Barack Obama may be swimming in campaign cash, but he still wants to charge reporters for the privilege of covering his Election Night activities at Grant Park in Chicago.
Crain's Chicago Business reports that Mr. Obama's campaign sent a memo saying the price for access to the media area, where electrical power will be available, will be between $715 and $1,815 depending on how many phone lines and power outlets are granted. Reporters who want to cover Obama campaign officials and interview them will have to gain access to a "Press File" tent for an additional $935 per person for admission.
Lynn Sweet, Washington bureau chief for the Chicago Sun-Times, called the price list "an outrageous pay-to-play plan that caters to national elite [media] outlets." She noted that many reporters don't have extensive phone and electrical needs and yet will be priced out of covering Mr. Obama on Election Night.
Mr. Obama will certainly be getting the lion's share of votes from reporters who cover his campaign, but that doesn't make his media operation popular. "There is an arrogance there that I hope doesn't carry forward to any Obama White House," one reporter who travels frequently with the candidate told me. "But all the signs of trouble are already there."
-- John Fund
Missouri is widely referred to as the premier bellwether state in presidential politics, having voted for the winning candidate in 25 out of 26 elections from 1904 to 2004. But Missouri isn't the only state with a remarkable record of voting with the majority of the country. Tennessee voted for the eventual winner in all but two elections between 1912 and 2004 -- its only aberrations coming in 1960 when it voted for Richard Nixon and 1924 when it chose John Davis over Calvin Coolidge.
While recent polling shows Missouri in play for both candidates this year, it's already clear which direction Tennessee is leaning -- away from Barack Obama, whom national polling indicates is favored to be the next president.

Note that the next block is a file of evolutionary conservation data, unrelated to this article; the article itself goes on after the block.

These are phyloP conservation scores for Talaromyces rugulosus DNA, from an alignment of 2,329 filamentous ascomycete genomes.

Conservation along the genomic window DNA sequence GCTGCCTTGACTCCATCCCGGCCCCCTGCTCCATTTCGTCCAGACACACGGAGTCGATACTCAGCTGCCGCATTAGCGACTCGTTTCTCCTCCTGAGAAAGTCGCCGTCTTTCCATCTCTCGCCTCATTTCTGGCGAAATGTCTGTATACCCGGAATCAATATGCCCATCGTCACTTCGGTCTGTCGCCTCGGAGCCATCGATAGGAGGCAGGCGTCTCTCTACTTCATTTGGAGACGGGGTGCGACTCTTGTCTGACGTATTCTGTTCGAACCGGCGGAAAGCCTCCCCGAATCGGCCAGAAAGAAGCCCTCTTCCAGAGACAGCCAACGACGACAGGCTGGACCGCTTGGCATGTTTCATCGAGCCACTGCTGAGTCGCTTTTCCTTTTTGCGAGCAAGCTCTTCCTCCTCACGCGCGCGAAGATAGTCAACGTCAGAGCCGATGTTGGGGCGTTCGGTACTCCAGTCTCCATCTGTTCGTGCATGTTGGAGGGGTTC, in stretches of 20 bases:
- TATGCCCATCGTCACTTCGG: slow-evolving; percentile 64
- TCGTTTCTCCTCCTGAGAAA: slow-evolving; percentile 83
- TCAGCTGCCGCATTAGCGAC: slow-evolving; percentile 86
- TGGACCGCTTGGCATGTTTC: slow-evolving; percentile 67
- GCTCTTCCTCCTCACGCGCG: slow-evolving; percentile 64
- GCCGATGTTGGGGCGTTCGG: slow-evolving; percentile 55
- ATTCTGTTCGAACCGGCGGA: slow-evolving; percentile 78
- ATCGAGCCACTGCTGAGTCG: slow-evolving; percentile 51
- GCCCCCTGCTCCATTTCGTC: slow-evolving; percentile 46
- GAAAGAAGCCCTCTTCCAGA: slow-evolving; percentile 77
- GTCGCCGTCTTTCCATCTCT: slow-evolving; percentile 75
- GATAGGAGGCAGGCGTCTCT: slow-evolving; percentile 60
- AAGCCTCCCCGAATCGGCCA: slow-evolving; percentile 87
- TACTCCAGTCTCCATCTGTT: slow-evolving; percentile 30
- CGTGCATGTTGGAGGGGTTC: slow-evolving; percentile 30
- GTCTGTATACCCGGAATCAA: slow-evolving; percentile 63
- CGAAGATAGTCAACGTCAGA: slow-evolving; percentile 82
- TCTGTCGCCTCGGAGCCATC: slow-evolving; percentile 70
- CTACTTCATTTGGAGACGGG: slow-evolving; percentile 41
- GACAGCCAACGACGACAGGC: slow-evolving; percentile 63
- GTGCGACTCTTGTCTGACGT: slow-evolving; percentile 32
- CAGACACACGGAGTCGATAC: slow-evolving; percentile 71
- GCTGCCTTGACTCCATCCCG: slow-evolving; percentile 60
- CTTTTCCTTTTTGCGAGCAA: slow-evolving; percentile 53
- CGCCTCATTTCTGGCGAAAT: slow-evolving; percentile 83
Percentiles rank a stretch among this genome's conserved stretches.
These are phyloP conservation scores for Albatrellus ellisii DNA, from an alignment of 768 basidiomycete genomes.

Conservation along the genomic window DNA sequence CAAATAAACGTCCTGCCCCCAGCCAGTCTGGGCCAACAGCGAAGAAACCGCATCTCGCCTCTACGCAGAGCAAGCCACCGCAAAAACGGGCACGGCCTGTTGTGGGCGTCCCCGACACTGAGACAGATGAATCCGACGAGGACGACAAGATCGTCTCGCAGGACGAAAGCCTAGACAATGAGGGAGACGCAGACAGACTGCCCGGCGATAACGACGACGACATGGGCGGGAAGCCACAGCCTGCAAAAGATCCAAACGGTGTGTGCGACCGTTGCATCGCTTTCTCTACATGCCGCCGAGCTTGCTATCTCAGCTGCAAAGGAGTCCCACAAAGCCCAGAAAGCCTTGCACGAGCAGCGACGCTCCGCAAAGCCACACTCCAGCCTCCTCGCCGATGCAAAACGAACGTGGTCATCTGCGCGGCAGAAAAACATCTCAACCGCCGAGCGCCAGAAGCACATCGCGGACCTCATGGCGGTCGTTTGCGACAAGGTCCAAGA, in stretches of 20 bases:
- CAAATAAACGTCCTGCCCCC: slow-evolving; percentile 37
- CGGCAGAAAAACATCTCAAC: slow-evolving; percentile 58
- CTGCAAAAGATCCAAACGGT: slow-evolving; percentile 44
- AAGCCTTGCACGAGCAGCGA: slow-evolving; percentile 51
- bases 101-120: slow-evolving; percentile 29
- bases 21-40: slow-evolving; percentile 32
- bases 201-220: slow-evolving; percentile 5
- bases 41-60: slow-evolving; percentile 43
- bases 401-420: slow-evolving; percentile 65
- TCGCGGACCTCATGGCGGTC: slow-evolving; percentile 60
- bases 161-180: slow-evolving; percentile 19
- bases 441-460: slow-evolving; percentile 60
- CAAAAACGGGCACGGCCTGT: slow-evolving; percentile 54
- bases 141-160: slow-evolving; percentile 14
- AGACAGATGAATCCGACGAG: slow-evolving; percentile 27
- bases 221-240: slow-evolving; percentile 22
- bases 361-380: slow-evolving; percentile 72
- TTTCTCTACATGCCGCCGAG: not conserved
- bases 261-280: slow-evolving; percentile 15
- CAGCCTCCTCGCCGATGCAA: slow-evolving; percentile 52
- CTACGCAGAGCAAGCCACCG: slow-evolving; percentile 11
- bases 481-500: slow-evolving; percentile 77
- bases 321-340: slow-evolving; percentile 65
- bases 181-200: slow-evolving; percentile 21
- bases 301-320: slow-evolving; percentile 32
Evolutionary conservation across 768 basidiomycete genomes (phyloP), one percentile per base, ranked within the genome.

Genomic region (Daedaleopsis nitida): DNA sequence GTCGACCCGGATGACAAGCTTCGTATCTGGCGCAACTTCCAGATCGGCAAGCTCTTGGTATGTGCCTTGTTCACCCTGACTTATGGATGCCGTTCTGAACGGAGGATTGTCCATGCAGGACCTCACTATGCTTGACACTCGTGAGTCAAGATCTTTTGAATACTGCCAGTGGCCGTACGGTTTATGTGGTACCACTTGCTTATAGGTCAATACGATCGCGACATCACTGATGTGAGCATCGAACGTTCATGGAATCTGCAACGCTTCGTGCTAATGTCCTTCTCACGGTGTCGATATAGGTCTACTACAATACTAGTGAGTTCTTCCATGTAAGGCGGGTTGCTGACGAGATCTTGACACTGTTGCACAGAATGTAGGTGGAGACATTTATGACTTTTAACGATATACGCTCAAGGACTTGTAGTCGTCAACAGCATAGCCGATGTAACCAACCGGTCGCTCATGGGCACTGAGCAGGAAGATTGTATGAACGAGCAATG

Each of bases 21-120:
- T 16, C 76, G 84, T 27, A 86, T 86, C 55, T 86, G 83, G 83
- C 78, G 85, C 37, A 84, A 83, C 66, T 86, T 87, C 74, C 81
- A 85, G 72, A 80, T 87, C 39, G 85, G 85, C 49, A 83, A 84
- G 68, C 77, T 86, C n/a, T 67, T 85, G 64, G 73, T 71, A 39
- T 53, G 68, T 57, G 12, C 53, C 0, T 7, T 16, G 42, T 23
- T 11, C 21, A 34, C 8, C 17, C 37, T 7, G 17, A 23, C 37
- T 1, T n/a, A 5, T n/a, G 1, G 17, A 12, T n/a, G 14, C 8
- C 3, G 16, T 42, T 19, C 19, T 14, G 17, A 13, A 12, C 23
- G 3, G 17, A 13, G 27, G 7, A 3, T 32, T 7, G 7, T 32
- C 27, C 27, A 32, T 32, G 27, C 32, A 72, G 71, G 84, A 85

"The state seems poised to lose its status as a bellwether state this year," says Mark E. Byrnes, a political scientist at Middle Tennessee State University. "Barack Obama trails in Tennessee and few observers give him much chance of winning here. In general, the state appears to be trending more Republican, in part because of rapid population growth in white-collar suburban communities."
Franklin D. Roosevelt and other Democrats consistently won Tennessee in the first half of the 20th century. But after 1952 the only Democrats the state has supported for president have been those from south of the Mason-Dixon line. "The Democratic presidential candidates who have carried Tennessee in recent decades have been Bill Clinton and Jimmy Carter, Southern moderates," Mr. Byrnes points out. "Candidates who appear too liberal, like Obama -- or even native son Al Gore in 2000 -- have difficulty here."
Should both Missouri and Tennessee end up voting for the loser in 2008, it may be just another sign that a dramatic realignment of U.S. politics is underway.
-- Kyle Trygstad, RealClearPolitics.com
The scandal involving the left-wing group ACORN keeps growing. Investigations of its voter registration efforts are being conducted in a dozen states, there is an active FBI probe at the national level and yesterday an internal report by ACORN's own lawyer indicated that the group may have mixed charitable donations with "impermissible" partisan political activities.
It's no surprise then that some figures who normally would defend ACORN are distancing themselves from the group. Last weekend on Fox News, former ACORN workers Mercedes Maggit and Freddie Johnson revealed how they and other workers would hand out cigarettes and dollar bills to people who agreed to be registered -- a clear violation of election law.
Afterwards, even Rev. Al Sharpton appeared to say he wasn't sure who was most at fault for the problems with ACORN. "We have to make sure there is no voting fraud here and there is no impediments to voting," he said. "I think people across party lines should stand together for the integrity of voting."
Rev. Sharpton also noted that a scandal such as that surrounding ACORN "makes people more cynical and distrustful of the whole voting system. One of the things we have struggled with in many communities is getting people to register and vote at all."
Many outside groups have properly registered voters this year, and their efforts are to be commended. But ACORN's activities cast a shadow over the operations of all groups participating in the political process, which is why everyone should be interested in getting to the bottom of the ACORN scandal.
-- John Fund